Sunday, 4 September 2011

A New Sample Sunday Sample

I may have mentioned, but Heaven Can Wait is now on sale at Smashwords (UPDATE: now also available at Amazon). Here's the blurb:

When the Non-Agency tells Tom he's dead, he doesn't see much reason to believe them. But he is, and it's their job to convince him. When he falls for Mary, the still-living daughter of his murderer, Tom knows the Non-Agency will try to keep him from her. They'll stop at nothing to send him towards the light, and he's about to learn there are worse things than dying..

There's a sample of roughly the first three chapters available through Smashwords, but here's another:


“What are you?” asked a female voice.

I examined my surroundings. Mr. Everay’s house, it seemed, had a loft bedroom. It was furnished with the same wealth as his own chamber – not a servant’s room. In the middle of the room, facing me over the arm of an enormous armchair, was a girl.

She had copper hair and a round face with wide, interested eyes. She was wrapped in a quilt in the chair except for her right arm, bare to the shoulder, which was lying across her body. I found the curve of her shoulder irresistibly fascinating.

“What-?” I managed.

“You just came through the door,” she said, glaring at me.

“Through?” I looked back at the door.

“Without opening it. What are you?”

I pulled myself into a proper sitting position and stared at my hands, not wanting to admit what I was going to have to admit. I stood up and placed a hand on the door; it seemed solid enough.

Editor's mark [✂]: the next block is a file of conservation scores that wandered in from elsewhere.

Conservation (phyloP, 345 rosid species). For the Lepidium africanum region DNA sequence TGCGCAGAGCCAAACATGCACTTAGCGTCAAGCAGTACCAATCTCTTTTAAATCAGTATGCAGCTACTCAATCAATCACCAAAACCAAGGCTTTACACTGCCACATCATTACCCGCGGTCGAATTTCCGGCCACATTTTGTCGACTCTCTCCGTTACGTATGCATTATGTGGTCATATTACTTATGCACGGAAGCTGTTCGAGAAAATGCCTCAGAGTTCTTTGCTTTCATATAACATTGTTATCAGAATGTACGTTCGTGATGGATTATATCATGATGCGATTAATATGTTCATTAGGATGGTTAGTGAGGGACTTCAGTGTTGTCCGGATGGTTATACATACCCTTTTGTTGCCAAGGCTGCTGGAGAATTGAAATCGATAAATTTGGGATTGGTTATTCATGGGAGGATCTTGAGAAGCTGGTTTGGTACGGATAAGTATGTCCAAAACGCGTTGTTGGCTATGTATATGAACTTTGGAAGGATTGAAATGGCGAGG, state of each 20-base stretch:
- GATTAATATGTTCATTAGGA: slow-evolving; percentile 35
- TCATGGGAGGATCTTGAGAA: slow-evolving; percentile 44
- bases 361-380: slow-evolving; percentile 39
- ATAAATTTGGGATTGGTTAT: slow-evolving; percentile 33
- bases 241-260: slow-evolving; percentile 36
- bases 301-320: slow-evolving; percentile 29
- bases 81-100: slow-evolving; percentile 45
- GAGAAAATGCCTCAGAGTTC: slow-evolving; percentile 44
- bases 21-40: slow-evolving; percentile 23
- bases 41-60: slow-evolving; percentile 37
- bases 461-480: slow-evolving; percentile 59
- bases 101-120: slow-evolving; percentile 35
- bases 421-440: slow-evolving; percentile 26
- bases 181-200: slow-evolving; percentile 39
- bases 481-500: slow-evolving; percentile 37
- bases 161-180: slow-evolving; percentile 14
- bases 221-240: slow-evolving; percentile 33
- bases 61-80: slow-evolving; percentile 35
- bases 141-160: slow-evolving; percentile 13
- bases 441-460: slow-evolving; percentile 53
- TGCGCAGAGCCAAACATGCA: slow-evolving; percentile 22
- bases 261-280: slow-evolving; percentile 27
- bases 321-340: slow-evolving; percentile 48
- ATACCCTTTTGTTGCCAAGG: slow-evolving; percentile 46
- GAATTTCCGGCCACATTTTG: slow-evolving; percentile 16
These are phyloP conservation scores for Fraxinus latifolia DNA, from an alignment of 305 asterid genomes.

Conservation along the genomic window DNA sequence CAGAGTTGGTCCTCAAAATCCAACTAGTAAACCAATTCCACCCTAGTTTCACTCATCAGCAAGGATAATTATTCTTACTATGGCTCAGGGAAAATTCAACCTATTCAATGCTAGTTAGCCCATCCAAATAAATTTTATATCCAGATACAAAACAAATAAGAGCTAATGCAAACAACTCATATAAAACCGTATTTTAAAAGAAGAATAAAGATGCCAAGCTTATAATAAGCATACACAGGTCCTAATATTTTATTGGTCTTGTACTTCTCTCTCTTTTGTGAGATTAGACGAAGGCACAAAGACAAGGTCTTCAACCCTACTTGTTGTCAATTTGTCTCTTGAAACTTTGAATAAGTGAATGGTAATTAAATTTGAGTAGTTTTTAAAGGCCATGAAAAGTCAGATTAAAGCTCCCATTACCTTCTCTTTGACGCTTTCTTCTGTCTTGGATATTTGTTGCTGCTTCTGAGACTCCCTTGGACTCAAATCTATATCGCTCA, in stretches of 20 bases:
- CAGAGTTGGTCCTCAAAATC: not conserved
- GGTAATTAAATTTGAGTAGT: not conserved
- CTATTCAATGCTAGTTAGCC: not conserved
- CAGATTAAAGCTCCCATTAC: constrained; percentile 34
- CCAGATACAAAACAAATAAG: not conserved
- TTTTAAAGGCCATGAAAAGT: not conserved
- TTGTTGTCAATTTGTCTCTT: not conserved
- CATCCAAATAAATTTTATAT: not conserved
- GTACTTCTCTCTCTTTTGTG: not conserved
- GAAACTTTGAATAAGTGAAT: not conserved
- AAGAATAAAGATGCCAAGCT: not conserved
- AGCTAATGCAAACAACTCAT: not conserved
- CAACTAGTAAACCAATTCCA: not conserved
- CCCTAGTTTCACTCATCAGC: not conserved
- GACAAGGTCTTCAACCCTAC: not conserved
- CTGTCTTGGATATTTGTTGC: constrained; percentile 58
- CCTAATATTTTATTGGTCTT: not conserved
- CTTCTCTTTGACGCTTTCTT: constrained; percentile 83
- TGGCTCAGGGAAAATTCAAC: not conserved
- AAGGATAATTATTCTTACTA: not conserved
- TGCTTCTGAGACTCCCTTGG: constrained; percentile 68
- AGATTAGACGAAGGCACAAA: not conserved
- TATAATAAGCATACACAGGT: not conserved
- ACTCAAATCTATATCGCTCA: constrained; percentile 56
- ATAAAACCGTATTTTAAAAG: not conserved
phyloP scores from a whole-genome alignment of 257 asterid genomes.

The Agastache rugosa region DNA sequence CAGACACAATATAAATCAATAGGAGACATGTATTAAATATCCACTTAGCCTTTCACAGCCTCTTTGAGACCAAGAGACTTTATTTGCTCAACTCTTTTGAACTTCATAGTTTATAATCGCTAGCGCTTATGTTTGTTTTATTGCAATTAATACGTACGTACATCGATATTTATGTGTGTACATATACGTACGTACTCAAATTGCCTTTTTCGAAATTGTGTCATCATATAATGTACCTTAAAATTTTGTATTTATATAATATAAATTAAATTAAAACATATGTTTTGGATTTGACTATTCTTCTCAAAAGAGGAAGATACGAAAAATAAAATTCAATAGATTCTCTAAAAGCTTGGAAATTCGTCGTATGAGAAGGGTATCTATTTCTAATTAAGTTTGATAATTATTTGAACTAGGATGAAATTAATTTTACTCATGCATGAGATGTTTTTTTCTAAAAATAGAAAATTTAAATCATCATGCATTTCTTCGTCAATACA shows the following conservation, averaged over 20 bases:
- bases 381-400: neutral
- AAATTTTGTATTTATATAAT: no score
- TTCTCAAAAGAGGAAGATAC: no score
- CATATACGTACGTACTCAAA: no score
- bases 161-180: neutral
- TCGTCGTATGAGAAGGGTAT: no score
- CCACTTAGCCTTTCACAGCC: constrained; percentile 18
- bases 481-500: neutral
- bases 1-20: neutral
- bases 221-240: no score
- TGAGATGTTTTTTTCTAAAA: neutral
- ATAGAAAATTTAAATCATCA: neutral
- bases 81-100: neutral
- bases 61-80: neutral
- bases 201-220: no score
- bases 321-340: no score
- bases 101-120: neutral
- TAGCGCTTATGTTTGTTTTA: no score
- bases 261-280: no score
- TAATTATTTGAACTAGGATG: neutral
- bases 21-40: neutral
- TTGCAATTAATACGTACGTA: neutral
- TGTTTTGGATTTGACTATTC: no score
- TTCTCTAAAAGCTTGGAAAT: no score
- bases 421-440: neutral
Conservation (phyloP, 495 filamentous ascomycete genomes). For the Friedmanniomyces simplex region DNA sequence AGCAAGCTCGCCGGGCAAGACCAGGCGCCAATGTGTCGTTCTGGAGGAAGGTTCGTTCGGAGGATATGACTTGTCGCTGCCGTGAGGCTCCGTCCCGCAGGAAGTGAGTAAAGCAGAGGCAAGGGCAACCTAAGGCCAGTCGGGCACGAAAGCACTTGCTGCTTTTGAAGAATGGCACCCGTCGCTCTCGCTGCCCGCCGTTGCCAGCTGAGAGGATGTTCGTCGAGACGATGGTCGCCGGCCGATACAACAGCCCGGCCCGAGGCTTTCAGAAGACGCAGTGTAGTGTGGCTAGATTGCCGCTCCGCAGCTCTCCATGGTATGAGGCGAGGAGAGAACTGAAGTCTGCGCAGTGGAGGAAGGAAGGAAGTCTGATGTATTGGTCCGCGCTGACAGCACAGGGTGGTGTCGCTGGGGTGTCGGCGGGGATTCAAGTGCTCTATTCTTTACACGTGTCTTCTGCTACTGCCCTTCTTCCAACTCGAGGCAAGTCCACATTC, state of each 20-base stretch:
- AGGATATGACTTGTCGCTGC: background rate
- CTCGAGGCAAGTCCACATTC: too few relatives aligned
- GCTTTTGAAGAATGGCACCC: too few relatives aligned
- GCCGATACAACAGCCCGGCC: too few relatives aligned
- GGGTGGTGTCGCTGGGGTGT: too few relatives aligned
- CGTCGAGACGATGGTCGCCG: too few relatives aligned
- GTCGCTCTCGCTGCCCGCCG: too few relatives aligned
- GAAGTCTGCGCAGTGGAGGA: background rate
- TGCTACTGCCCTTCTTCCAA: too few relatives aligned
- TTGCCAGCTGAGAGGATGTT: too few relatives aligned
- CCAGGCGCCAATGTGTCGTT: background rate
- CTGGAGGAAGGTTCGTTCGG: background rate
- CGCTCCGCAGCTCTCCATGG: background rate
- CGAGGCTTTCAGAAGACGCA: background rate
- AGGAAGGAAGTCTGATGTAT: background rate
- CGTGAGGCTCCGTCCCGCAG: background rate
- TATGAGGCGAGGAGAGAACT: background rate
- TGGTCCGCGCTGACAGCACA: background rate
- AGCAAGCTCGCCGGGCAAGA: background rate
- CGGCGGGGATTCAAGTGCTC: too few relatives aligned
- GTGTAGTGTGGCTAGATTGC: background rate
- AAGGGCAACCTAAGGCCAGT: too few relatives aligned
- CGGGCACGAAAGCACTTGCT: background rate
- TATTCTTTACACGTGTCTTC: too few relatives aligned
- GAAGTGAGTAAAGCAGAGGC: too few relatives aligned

“I’m a ghost,” I said, feeling a sudden chill in my fingers and toes.

“A ghost? A dead person?”

“I... guess so. I came through the door, didn’t I?”

“Could be a rogue magician.”

“Do I look like a magician?” I turned to face her, arms spread wide.

“I don’t know. I’ve never met one. You don’t look like a ghost.”

“You’ve seen ghosts?”

“Well, no. But I’d expect to be able to see through a ghost.” She pouted slightly. I suppose I was being a bit snippy, but death will do that to a man.

“I’ll get like that eventually. This is, uh, a new thing for me.”

“How new?”

“Last night.”

“You were the boy who broke in, then.” She nodded to herself with a smile.

“Wha? How did you-?”

“You’re a new ghost, and you’re running around my house where last night there was a break-in and Mortimer threw a boy in the river. I assumed you were younger, though.”

I opened my mouth to reply, but stopped at the sound of footsteps on the stairs. The girl put a finger to her lips, then cocked her head in a listening pose.

“Mary, dear?” The voice was Mr. Everay’s, but with a slight, squeaky overtone which was probably his attempt at politeness, “May I come in?”

“Not now, daddy, I’m not decent!” Mary clearly had a flair for performance; her voice shrilled in a perfect imitation of alarm as she spoke.

“Did the boy who was here go into your room?” Everay’s voice dropped sharply in pitch and I felt my pulse pick up as I watched Mary’s response.

She narrowed her eyes at me and treated me to a long, slow, malicious grin, before saying, “Boy, daddy? Whatever are you talking about?”

“There was a boy here causing trouble again,” Everay growled, “Mortimer said he came up this way and vanished into your room.”

“Vanished, daddy? Mort must have been seeing things. My door’s been locked since supper.” She was acting the part well, and gave a shrug. Unfortunately for me – or fortunately, depending on how you look at it – the gesture revealed another half-inch of her shoulder, and still no clothing.

“And you haven’t seen anyone? Or heard anything?”

“I heard you running around, but I didn’t think it had anything to do with me. Are you angry, daddy?”